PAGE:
A Mount Pearl resident says it’s only a matter of time before a child on his street is seriously injured.
Larry Spurrell lives next to the Team Gushue Complex, a major recreation centre in Mount Pearl that contains several fields and various sports facilities. The only entrance into the complex is a small road off a residential street, Smallwood Drive, but after exiting the complex, there is no crosswalk to get across that road. Smallwood Drive is often heavy with speeding traffic and the nearest crosswalk is several hundred metres down the street.
“Kids who live here are not going to walk all that way, go across, and come back. It’s just common sense,” said Spurrell.
Spurrell said he sees many children jaywalking across Smallwood Drive after coming out of the complex, oftentimes at night, and he is concerned there is only a matter of time before someone gets hit. He said the location is vitally in need of a crosswalk.
“I think someone’s going to be hurt. I really do,” he said. “Easy enough to say the parents should be looking after them, but regardless, kids are kids. We’ve got to look for their safety.
Spurrell sent an email outlining his concerns to Mount Pearl City Council in September. Although several council members responded saying they would look into the issue, he has not seen any change.
“It can’t be a money issue, because it’s not that expensive. They’re saying, ‘oh it’s protocol,’ but you don’t have to do a study to put down a crosswalk that you know will have to be there. Whatever they do there, there’s got to be painted lines,” said Spurrell.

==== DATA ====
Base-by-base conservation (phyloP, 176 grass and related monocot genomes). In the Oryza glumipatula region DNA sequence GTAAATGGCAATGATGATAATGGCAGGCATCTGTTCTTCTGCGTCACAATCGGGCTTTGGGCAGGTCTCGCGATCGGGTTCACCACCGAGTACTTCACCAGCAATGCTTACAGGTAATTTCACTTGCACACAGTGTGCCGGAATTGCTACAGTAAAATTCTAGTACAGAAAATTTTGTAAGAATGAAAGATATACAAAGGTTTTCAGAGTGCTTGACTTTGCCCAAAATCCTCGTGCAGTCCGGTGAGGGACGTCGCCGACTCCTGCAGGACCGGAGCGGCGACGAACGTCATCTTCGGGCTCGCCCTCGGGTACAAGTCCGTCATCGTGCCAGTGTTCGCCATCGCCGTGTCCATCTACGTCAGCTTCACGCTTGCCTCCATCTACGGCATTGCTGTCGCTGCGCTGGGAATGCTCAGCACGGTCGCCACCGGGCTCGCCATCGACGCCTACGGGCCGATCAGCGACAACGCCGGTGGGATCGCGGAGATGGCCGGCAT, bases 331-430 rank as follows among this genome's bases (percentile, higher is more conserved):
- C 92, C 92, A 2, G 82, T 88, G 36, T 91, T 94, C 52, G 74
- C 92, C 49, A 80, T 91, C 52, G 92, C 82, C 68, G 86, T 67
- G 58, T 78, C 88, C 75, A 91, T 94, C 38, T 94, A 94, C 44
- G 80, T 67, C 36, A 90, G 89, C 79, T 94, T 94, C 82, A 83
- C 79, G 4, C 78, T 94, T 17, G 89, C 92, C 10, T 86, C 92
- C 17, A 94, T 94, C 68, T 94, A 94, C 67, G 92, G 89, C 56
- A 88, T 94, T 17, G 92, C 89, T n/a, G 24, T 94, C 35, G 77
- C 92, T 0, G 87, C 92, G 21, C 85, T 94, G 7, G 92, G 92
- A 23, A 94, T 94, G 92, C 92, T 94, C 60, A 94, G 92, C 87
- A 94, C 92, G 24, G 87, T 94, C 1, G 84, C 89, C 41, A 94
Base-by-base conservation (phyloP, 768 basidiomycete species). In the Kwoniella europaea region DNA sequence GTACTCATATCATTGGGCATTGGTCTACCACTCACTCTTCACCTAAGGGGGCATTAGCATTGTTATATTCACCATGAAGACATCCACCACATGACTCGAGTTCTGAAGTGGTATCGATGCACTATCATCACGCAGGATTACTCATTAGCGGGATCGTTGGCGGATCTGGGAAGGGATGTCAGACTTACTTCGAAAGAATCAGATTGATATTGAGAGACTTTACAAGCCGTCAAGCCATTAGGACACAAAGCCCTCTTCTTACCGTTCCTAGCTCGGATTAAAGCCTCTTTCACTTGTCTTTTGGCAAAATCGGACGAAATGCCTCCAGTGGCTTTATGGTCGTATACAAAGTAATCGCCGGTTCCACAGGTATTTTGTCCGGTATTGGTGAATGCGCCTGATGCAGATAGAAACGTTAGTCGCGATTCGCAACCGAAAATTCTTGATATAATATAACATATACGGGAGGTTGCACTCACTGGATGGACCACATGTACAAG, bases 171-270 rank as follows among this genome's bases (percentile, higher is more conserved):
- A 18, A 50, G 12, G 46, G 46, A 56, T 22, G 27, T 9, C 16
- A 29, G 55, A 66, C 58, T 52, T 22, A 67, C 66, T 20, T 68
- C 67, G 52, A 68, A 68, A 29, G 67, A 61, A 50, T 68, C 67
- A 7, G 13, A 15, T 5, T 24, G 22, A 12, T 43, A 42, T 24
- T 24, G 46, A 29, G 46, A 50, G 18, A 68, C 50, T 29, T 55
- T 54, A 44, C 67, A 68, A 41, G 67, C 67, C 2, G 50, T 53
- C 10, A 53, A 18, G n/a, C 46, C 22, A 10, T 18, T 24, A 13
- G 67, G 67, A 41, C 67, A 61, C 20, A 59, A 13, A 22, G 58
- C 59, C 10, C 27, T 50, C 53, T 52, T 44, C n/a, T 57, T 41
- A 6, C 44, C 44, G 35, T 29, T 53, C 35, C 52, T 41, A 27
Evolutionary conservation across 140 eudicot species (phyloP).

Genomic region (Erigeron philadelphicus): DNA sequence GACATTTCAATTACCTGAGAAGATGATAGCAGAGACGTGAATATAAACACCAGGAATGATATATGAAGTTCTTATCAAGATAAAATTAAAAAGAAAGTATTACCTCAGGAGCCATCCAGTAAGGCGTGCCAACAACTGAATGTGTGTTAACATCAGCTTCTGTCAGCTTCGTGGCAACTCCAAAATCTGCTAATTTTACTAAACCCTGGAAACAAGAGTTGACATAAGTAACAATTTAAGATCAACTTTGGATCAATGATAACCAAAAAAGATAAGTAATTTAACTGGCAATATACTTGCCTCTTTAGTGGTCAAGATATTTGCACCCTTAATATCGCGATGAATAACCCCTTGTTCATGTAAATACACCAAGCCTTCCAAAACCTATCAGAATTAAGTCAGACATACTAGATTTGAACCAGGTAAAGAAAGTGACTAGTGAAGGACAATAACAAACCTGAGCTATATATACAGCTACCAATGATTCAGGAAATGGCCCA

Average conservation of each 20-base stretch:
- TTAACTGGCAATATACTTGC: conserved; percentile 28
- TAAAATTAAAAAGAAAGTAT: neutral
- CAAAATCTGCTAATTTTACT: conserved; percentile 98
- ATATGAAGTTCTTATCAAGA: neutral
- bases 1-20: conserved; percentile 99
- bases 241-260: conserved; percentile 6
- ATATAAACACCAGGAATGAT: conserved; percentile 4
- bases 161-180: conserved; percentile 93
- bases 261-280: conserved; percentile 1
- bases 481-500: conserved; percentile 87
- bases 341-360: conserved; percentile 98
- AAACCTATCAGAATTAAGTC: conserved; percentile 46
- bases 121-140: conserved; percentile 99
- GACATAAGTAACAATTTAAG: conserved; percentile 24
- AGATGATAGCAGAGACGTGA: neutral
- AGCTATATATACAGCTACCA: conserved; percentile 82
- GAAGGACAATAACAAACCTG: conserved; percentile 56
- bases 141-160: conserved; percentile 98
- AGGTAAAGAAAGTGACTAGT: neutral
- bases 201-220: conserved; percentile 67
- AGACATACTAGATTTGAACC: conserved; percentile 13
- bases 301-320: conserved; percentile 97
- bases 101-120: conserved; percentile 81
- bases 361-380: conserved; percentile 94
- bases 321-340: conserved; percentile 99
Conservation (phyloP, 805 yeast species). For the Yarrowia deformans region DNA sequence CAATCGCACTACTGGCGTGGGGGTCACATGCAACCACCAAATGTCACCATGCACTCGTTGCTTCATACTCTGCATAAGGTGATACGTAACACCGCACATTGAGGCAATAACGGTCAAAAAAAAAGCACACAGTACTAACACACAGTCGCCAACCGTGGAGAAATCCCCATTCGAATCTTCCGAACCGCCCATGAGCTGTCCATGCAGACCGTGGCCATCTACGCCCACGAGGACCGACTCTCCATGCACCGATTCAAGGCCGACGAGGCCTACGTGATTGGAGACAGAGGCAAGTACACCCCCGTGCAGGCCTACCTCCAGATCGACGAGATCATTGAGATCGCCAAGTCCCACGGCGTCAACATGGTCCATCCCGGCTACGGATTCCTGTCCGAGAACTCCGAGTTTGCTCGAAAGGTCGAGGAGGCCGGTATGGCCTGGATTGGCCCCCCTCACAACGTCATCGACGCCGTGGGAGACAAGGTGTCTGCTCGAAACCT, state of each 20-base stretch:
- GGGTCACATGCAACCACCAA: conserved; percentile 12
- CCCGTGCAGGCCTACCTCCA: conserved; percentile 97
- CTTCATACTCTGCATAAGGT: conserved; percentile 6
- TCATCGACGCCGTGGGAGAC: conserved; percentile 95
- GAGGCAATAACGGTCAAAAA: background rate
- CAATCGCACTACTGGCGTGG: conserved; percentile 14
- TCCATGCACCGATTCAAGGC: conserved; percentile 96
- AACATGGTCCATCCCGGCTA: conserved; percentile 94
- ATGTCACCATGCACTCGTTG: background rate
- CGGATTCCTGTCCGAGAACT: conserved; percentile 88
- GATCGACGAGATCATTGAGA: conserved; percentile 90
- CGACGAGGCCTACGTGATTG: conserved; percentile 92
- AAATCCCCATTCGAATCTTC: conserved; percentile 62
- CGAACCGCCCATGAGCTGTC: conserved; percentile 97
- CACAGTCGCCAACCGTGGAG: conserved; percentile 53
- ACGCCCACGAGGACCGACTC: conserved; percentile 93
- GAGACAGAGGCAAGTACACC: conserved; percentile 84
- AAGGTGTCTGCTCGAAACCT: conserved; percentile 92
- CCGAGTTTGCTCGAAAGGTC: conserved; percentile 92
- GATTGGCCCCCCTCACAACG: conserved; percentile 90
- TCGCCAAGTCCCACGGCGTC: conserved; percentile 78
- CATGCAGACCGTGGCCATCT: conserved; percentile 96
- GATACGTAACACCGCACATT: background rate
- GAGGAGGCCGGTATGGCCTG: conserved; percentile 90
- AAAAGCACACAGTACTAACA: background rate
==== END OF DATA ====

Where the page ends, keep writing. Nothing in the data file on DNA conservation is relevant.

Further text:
“Once somebody is killed, there’s going to be no blood on my fingers. I’m going to say I’ve done my best,” he said. “Council knows about this. If something happens, our tax dollars are going to be gone, because they’re going to get sued.”
Mount Pearl Mayor Randy Simms said that while he thinks a crosswalk is probably necessary, this is not an issue of betting on common sense and speculation.
“These things are done with a certain element of science attached to it. It’s not just common practice to say, ‘well it’s obvious. It’s only white paint. Just put it down and call it a day.’ There’s a little more to it than that,” he said. “The people that actually know traffic movement and how to deal with it are the one that give you the recommendations, and those are the recommendations that we follow.”
Simms said the city has hired a consulting group to look into whether or not a crosswalk is needed in the area, and if so, what type. The group is also investigating the need for a second entrance/exit way to the complex, among other traffic, parking, and roadway issues around the Team Gushue Complex.
“We’re pretty hesitant about putting in crosswalks just to put them in because someone says they think they’d like to have a crosswalk,” said Simms. “You could put a crosswalk in on a very busy street, and people feel when they enter a crosswalk that because they have the right of way, they are protected, everything is alright, all traffic will stop for them and so on. And that’s not necessarily the case. Sometimes you can end up with a false sense of security.”
The group should have recommendations ready within a month.
“You only have X amount of money, and you have to do it using legitimate processes to make sure you’re doing it right. None of these things happen overnight,” said Simms.